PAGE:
Nidhi Bhat - Stanford University Class of 2008 - Humans and Viruses





Caliciviridae Molecular Biology


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Nidhi Bhat

Stanford University

Class of 2008 

Top Ten: What to Remember About Caliciviridae


The calicivirus genome comprised of is single stranded, positive sense RNA. The naked genome is infectious, and it is linear and nonsegmented.


The name "Caliciviridae" is derived from the Latin calyx or the Greek kalyx, meaning "cup". Caliciviruses are named for the 32 "cupped" depressions on the surface of virions. Caliciviruses have spherical capsids completely formed from a single capsid protein, and with regular surface structure. The capsid is icosahedral and the viruses lack an envelope.

Classification and Taxonomy

The Caliciviridae family is made up of four genera - Norovirus, Sapovirus, Lagovirus and Vesivirus. Of these, only noroviruses and sapoviruses infect humans. Recently, a fifth genus has been proposed for this family, with Bovine Enteric Calicivirus as its representative species.

Caliciviruses were formerly a separate genus within Picornaviridae, as they bear a superficial resemblance to enlarged picornaviruses. Also, Heaptitis V virus was formerly classified in Caliciviridae, but now its the sole member of its own family, Hepeviridae. 


Transmission occurs through person-to-person contact and fecal-orally from contaminated food and water. In fact, caliciviruses may cause up to 90% of food-related gastroenteritis outbreaks. The viruses are very stable outside the host, so contamination of surfaces by infected individuals can lead to exposure. 

The extremely efficient nature of calicivirus transmission raises concerns about public safety in a global market economy. The explosive nature of norovirus outbreaks, as an example, indicate that infection is often acquired from a common source, such as a community water supply. Also, a recent example of aninternational norovirus gastroenteritis outbreak caused widespread distribution of contaminated raspberries from a single source in eastern Europe demonstrates the dangers associated with viral transmission.


Caliciviruses cannot be diagnosed on clinical grounds alone. They are still commonly identified by electron microscopy performed on fecal specimens. Sometimes, sufficient virions are excreted for detection via direct EM, especially in hospitalized patients from whom specimens can be obtained early during infection, when larger amounts of virions are being excreted. However, caliciviruses and especially noroviruses are usually diagnosed with immune electron microscopy, using the convalescent sera from recovering patients.

EIA can also directly detect antigens from caliciviruses found in the stools of infected individuals. Most recently, RT-PCR is possible thanks to the complete sequencing of several human calicivirus genomes.   

Clinical features

Caliciviruses cause epidemics of acute gastroenteritis by infecting the intestinal brush border of the upper intestinal tract. The viral infection causes blunting and atrophy of the intestinal villi, leading to vomting and diarrhea. The illness has a rapid onset (incubation period of 2 days) and is self-limited (usually resolves in 3 days). The disease is usually very mild, and only those who are immunocompromised usually require hospitalization for rehydration therapy.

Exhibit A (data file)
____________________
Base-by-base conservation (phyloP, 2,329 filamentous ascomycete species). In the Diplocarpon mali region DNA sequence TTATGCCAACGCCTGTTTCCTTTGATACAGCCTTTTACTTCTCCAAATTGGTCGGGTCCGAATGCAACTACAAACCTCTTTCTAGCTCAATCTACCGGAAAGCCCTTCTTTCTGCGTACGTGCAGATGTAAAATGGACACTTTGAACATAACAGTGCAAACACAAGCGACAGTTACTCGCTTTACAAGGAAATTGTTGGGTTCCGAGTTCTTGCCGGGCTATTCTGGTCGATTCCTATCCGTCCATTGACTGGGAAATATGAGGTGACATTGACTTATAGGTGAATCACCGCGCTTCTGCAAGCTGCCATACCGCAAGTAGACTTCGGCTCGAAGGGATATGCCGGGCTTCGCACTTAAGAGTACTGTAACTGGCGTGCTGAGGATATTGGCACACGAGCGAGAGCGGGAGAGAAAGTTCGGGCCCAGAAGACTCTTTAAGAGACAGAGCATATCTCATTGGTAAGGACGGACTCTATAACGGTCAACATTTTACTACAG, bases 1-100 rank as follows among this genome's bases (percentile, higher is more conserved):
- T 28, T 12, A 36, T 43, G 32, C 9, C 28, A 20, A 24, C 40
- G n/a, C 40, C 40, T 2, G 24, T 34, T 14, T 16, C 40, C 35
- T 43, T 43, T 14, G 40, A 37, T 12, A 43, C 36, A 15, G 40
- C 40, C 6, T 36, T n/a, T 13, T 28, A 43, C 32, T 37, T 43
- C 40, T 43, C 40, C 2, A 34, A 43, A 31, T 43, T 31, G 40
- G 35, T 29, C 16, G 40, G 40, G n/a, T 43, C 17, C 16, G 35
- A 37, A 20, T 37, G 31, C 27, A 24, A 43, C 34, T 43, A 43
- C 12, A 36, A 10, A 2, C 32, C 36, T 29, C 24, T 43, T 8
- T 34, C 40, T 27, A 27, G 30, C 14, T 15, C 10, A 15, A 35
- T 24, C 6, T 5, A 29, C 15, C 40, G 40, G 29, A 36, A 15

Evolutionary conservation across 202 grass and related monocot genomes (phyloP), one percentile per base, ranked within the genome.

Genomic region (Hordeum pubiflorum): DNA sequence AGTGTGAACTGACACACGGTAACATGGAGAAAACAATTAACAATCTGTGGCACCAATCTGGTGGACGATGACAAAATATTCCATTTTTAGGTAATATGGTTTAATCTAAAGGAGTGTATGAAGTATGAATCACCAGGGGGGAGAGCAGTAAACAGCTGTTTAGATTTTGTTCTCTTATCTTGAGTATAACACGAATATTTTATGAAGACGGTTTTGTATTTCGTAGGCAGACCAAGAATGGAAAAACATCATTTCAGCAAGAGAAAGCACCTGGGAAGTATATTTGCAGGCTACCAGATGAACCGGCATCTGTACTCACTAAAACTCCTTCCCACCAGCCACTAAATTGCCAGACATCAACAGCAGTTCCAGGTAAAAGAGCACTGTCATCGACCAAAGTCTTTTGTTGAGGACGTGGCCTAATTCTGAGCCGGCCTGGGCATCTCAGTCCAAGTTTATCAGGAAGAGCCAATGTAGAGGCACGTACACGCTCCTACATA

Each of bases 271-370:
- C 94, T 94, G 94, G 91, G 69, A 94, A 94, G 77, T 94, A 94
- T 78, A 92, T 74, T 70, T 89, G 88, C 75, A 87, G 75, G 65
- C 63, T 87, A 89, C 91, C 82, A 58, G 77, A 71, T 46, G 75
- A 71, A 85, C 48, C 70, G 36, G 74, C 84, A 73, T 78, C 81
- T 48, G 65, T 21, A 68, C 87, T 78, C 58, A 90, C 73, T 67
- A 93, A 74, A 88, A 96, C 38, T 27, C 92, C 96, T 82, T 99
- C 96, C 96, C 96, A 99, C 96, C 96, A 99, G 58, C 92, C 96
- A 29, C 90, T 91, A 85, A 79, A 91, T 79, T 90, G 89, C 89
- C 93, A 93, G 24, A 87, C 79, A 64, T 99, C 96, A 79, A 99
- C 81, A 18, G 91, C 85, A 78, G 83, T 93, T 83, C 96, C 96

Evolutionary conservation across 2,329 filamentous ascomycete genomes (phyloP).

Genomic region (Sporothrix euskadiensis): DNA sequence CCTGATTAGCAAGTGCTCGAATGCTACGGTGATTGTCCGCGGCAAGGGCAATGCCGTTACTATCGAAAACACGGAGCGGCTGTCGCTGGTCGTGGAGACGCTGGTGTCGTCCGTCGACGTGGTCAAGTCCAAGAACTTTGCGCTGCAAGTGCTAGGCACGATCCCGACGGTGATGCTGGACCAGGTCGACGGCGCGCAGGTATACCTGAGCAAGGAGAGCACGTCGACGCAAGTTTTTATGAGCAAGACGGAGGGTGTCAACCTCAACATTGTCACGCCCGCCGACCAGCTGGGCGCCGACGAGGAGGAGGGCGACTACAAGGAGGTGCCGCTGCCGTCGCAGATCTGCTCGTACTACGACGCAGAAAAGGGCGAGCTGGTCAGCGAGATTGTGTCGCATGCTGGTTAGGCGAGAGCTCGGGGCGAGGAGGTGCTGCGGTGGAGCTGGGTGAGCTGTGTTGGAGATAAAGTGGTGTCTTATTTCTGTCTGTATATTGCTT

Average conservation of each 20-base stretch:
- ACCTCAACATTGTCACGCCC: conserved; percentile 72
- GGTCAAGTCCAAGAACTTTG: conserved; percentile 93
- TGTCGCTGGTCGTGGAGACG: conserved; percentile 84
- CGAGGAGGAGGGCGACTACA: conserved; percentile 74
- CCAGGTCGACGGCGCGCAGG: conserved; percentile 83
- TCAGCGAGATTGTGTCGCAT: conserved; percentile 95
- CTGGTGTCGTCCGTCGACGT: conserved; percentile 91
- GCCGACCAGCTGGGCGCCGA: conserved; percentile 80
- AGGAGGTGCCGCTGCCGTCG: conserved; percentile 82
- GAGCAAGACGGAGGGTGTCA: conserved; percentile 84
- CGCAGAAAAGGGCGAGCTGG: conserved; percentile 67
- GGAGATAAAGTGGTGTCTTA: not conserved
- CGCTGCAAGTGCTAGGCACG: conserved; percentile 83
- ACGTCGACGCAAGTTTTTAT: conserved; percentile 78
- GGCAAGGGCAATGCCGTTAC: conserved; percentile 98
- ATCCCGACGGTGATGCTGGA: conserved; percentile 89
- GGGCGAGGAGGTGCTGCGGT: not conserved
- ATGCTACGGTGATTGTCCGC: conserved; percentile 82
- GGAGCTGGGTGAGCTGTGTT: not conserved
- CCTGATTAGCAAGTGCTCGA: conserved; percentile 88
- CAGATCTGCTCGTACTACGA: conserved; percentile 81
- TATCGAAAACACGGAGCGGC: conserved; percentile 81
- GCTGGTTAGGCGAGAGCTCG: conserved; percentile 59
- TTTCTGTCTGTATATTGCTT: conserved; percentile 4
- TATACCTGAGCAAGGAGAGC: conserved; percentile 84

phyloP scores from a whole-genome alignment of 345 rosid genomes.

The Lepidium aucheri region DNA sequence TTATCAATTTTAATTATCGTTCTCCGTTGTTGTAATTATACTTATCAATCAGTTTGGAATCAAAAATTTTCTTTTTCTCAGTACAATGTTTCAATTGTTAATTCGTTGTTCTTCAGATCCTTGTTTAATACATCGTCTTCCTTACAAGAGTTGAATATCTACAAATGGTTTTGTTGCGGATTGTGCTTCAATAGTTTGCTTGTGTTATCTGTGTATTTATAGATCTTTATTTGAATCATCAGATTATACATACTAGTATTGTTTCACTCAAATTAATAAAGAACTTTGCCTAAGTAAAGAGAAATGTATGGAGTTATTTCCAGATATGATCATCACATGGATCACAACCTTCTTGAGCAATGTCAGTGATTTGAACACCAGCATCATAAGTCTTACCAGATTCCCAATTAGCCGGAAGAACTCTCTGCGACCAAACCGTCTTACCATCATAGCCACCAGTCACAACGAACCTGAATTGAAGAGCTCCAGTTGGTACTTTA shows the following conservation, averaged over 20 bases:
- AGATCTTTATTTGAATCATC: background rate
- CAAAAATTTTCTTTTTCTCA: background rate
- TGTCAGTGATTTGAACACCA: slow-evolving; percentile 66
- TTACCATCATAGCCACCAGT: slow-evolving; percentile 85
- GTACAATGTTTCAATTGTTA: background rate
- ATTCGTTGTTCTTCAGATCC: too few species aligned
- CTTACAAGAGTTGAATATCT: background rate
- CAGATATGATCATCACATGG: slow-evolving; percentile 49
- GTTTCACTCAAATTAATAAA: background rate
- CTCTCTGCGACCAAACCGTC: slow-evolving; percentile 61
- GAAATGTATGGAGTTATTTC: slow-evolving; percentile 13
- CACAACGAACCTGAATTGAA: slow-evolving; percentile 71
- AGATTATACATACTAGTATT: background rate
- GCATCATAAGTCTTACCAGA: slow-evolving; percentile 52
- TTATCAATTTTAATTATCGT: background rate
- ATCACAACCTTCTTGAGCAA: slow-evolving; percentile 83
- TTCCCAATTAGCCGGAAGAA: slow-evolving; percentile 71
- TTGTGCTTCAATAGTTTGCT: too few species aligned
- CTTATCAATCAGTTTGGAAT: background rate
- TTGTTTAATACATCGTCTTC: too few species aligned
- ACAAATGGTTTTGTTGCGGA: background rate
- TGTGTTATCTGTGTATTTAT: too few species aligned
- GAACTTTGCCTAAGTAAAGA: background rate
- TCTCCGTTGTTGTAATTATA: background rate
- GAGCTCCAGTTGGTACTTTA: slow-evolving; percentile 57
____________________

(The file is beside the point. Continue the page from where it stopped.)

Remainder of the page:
Management and prevention

There is no specific antiviral treatment or vaccination available for caliciviruses. Treatment is usually symptomatic, including oral rehydration therapy to replace fluids and electrolytes. Transmission can be prevented through good personal hygiene practices, such as handwashing.


Caliciviruses have a worldwide epidemiology, and multiple antigenic types have been found circulating simultaneously in the same region. They do not show seasonal incidence, although peaks have been observed during cooler periods. Calicivirus outbreaks tend to occur in closed populations, for example in child care centers and cruise ships.

Noroviruses are responsible for over 85% of all nonbacterial outbreaks of gastroenteritis. They are often affect the elderly, especially those living in institutional settings such as nursing homes.

Sapoviruses, in contrast, frequently infect children under the age of 5. Children at day care centers and institutions are at greatest risk of SaV-associated infection and transmission.

The above chart demonstrates the disparate age distributions of norovirus and sapovirus-caused acute gastroenteritis (Fields  Virology 2007).

Host range

As a family, caliciviruses exhibit a broad host range, infecting a wide variety of vertebrates and invertebrates including felines, rabbits, and even insects. Human caliciviruses, however, have an incredibly narrow host range; in fact, the are the only known human viruses that do not even infect chimpanzees!

Research challenges 

Despite three decades of intensive research, scientists have been unable to grow noroviruses or sapoviruses in cell culture. For this reason, the biological mechanisms of human caliciviruses are not very well studied or understood. This prevents the development of an effective live or attenuated vaccine, as well as an understanding of the family's molecular biology.